It’s been awhile since I’ve posted, so I figured I’d stop by give an update on what I’ve been working on since I wrote last.

Currently, I’m mired in indecision when it comes to selecting which project to take on for Camp Nano, which somehow is already less than a month away. Out of the two manuscripts (Heaven Beside You¬†and¬†Where The Light Gets In)¬†I’m considering revising next month, I’m leaning towards the latter because there’s a lot more actual rewriting that needs to happen.¬†Heaven Beside You¬†needs some tweaks for historical accuracy and tightening– more finicky, less fun.

On the other hand, I’ve got a much clearer vision of what needs to be done to polish up HBY, and it would be nice to push through and get that taken care of once and for all. I still haven’t landed on a consistent tone for¬†Where The Light Gets In, figured out how much magical realism the story requires, hammered out all the plot details, or grappled with (after all the changes I’ve made since the first draft) what exactly the book’s even trying to¬†say¬†anymore. Both books deal with a lot of heavy material, but I’m more confident that HBY deals responsibly with the issues it raises.

Where The Light Gets In¬†has a reveal 3/4 through the story that one of the main characters (presented in an extremely sympathetic light by the narrator until that point) is actually a criminal who’s done some despicable, unforgivable things. The idea behind the reveal is that it makes the narrator/MC confront the fact that he’s never been as perceptive as he’s fancied himself, and grapple with his existential loneliness; the unknowability of others’ minds, etc. He realizes that he’s been making excuses for behavior on the part of this other character that, in light of this revelations, was quite apparently unhealthy and harmful, and struggles to come to term with the fact that he’s spent years of his life loving an idea of this person that didn’t reflect reality.

You know what, I was going to avoid specifics because “spoilers,” but none of y’all care, lol, so I’ll elaborate on what I mean.

In light of the Brock Turner case that’s been getting so much attention in the news that past few days — and the statement given by the woman he raped, who articulates with devastating honesty how vile his attack on her was, and how warped it is that throughout the trial the case was consistently framed as being¬†about him and how the “mistake” he made would affect¬†his¬†life, rather than that vileness — I’ve become concerned that the story, as I’ve conceived it, will be playing right into this warped narrative our culture has on rapists. Does the POV of the novel inherently do disservice to rape victims, since it’s all about the guy who committed the crime, and cannot by its very nature give an equal voice to the woman whose assault he is a party to? (I’m not mincing words for the heck of it; he films the assault and makes dismissive, joking comments about it, but doesn’t actively participate. He’s basically a coward who uses his passivity and indifference as a shield from criticism/blame throughout his life.)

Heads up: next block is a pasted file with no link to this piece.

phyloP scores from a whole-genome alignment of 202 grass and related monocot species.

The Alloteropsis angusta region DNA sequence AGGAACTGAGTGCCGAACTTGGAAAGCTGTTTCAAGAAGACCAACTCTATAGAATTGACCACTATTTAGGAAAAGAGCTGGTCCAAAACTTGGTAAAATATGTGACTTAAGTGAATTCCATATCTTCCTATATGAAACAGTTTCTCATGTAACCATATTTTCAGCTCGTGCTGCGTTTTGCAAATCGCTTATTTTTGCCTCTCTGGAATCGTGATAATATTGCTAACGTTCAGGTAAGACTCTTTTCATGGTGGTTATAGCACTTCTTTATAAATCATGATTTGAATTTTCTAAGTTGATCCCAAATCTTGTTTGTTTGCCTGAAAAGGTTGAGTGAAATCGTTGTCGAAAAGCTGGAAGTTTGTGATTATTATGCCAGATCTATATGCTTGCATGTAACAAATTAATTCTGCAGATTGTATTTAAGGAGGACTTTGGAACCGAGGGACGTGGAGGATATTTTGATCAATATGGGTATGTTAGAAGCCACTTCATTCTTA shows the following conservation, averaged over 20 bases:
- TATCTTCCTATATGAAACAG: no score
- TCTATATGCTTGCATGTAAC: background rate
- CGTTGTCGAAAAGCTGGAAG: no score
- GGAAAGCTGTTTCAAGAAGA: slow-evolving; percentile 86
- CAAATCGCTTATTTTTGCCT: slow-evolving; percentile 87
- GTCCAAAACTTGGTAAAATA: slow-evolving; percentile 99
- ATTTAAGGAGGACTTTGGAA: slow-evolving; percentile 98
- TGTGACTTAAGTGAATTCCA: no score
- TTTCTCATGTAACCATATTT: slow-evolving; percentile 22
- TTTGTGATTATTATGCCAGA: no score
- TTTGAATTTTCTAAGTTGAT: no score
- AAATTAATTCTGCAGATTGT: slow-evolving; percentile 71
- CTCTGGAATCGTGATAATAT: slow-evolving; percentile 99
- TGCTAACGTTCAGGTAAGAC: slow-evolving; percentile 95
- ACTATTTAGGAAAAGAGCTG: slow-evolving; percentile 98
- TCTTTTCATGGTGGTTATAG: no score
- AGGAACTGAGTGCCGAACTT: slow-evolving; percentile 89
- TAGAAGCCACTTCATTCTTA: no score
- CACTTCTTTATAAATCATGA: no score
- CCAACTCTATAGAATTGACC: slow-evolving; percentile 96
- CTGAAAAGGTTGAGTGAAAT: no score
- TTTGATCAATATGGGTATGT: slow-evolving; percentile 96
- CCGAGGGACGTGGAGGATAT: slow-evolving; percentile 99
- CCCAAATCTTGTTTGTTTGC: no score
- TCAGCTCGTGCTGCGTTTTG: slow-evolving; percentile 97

The book is supposed to be, in part, about toxic masculinity and misogyny, so I’m scared of undercutting my intentions by writing a book that just amounts to excuses for a young man’s cruelty towards women. Am I subverting expectations by setting up this character as a tragic figure and then exposing his true nature, or am I basically inviting people to identify with him at the expense of the woman whose life he rips apart? If so, how do I fix this without scrapping the entire project? I’ve thought about working in some scenes where we get to know the woman, and to also hear her perspective on the assault, but that just seems kind of ham-handed. And like I’m frantically scrambling to cover my ass. (Which I suppose I am). I dunno.

And entirely by coincidence, this character’s name is Jace¬†Brock. Which I may have to change now.

Beyond that, I’m still having trouble working out the structure of the mystery portion of the novel, weaving it in with the more personal/nostalgic elements of the flashbacks (which¬†are important to the plot– but it doesn’t become obvious why until more than halfway through), and figuring out how to tie all the disparate elements together in a satisfactory way without making it¬†too¬†neat and cute.

Waiting patiently for a breakthrough… *ahem* *nudges muse*

“His Borrowed Light” (first kiss)

Day 7

Cheating a little here by posting a rewritten passage I’ve been laboring over all day. My excuse is that I approached this particular edit more like I usually do my poetry, the result being (to my mind) rather heightened/poetic. I dunno. You think?

If I have time tonight, I’ll try and cobble together something more resembling a poem. But I doubt I will be as pleased with it as I am with this.

OMG you guyz, it’s Gareth’s first kiss~~

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It’s two boys!